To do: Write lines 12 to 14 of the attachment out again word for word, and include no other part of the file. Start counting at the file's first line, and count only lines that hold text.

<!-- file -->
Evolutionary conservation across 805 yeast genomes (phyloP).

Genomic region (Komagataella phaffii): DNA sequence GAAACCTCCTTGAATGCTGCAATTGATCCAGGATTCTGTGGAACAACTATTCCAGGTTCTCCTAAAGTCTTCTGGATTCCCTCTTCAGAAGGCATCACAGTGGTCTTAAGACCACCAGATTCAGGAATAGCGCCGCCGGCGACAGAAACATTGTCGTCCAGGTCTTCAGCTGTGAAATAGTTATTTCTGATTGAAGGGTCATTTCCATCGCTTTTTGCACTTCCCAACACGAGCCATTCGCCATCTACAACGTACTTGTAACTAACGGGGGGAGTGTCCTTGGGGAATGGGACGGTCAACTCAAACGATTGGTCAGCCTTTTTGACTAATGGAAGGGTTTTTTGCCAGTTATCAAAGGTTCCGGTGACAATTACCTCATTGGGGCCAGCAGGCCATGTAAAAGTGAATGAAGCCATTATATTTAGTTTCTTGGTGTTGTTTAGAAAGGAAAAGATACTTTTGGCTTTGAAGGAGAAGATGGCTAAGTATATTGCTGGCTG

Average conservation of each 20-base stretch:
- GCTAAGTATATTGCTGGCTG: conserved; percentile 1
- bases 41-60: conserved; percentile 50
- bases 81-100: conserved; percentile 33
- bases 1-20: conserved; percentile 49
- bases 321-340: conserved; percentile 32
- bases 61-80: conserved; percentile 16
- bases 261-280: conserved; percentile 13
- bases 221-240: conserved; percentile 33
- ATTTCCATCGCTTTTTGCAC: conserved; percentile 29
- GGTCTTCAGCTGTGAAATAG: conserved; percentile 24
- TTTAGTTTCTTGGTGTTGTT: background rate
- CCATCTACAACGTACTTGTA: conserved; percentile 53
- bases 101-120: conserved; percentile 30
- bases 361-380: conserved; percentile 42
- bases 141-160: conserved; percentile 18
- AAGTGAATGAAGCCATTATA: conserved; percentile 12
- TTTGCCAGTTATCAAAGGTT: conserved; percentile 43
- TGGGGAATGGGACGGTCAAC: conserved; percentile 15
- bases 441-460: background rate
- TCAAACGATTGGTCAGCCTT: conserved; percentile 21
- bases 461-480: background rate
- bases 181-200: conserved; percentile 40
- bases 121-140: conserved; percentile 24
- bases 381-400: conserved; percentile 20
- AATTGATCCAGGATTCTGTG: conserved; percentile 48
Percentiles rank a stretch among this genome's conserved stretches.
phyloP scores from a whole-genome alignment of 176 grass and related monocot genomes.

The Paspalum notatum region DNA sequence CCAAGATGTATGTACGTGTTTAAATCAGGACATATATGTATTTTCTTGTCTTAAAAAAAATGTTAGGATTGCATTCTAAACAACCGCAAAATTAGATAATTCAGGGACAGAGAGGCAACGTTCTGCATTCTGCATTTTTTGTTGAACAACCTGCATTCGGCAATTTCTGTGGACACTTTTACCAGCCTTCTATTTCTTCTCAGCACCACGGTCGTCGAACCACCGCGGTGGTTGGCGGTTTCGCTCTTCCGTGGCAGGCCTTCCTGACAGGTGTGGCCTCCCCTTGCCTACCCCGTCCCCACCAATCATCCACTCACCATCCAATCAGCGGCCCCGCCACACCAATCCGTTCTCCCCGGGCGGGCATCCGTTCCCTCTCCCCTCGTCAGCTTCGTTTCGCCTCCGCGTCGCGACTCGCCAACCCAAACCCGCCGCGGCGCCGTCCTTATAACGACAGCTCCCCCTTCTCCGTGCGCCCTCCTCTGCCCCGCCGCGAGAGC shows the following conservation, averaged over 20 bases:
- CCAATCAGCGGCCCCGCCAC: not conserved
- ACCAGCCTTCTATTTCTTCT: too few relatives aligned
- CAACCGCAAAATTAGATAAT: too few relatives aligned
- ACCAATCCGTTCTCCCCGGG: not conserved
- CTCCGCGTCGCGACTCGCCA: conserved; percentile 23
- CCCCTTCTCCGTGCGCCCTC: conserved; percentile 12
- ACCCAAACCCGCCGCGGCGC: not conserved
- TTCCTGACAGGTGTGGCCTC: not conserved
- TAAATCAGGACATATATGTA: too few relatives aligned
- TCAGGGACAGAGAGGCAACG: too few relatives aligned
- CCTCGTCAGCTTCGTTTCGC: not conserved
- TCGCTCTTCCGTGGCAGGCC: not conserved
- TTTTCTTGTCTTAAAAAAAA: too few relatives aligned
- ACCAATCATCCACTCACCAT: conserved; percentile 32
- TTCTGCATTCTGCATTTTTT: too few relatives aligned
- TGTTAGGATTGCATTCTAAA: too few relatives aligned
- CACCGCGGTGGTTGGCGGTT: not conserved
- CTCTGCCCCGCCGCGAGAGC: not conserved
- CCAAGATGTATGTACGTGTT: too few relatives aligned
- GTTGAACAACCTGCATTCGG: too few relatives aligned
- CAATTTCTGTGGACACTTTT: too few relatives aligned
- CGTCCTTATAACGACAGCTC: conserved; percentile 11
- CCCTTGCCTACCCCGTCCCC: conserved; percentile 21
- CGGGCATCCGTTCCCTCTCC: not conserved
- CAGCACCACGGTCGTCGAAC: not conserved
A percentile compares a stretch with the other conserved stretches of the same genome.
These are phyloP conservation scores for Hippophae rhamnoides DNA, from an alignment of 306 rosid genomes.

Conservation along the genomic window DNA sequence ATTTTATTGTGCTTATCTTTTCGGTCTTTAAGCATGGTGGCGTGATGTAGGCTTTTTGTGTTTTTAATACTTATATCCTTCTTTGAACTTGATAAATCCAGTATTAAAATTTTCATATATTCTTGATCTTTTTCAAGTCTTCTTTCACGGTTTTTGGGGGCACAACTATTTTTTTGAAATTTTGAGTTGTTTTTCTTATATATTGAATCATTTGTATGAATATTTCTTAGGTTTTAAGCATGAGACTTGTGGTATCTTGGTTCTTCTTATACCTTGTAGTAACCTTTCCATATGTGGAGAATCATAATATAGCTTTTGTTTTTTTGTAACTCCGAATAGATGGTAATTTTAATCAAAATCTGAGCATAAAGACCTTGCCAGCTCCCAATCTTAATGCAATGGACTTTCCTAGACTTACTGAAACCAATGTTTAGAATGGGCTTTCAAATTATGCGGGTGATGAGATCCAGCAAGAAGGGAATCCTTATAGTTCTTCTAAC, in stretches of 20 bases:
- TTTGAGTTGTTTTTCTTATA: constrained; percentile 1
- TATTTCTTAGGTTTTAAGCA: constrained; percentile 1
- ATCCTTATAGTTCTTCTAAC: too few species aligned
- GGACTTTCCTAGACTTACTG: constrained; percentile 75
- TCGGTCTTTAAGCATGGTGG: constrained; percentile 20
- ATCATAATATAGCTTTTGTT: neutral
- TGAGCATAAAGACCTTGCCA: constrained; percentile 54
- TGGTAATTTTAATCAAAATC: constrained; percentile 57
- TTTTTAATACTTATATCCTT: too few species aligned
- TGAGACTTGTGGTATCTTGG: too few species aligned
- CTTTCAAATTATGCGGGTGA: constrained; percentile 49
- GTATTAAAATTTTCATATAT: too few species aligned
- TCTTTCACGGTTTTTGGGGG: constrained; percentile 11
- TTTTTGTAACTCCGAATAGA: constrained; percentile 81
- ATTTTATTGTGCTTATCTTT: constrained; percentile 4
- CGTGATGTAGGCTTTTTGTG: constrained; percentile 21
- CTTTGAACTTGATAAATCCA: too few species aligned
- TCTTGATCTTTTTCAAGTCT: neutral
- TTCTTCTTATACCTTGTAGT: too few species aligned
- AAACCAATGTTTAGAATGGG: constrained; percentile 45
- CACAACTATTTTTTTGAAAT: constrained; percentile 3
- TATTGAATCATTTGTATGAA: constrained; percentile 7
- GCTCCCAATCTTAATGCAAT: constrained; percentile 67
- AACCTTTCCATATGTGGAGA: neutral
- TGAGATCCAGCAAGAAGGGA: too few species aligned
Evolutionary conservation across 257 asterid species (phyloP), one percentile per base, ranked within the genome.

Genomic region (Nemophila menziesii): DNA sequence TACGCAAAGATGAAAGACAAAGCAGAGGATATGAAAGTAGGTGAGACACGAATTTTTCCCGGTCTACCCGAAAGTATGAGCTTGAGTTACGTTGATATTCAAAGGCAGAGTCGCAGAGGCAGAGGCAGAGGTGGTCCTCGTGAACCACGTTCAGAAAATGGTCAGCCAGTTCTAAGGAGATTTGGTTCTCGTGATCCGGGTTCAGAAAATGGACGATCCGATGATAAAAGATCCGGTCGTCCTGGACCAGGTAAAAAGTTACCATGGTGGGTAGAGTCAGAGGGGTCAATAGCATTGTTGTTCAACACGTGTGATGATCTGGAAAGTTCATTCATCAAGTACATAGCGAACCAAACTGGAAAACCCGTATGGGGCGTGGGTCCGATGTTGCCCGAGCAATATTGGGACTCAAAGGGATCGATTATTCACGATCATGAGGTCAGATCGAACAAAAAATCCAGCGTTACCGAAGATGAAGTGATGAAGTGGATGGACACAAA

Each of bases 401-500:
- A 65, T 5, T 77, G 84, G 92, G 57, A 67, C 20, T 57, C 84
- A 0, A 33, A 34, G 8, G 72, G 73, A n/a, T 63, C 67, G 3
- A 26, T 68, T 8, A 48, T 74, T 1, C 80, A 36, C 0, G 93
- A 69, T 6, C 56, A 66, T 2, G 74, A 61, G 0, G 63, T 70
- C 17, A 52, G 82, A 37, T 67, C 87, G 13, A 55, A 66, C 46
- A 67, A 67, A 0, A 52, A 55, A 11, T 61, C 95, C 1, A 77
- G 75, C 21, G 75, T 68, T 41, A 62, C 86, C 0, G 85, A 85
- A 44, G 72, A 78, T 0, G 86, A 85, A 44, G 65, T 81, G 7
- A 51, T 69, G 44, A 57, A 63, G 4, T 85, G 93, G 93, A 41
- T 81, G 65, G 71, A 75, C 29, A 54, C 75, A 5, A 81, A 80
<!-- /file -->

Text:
- ATTTCCATCGCTTTTTGCAC: conserved; percentile 29
- GGTCTTCAGCTGTGAAATAG: conserved; percentile 24
- TTTAGTTTCTTGGTGTTGTT: background rate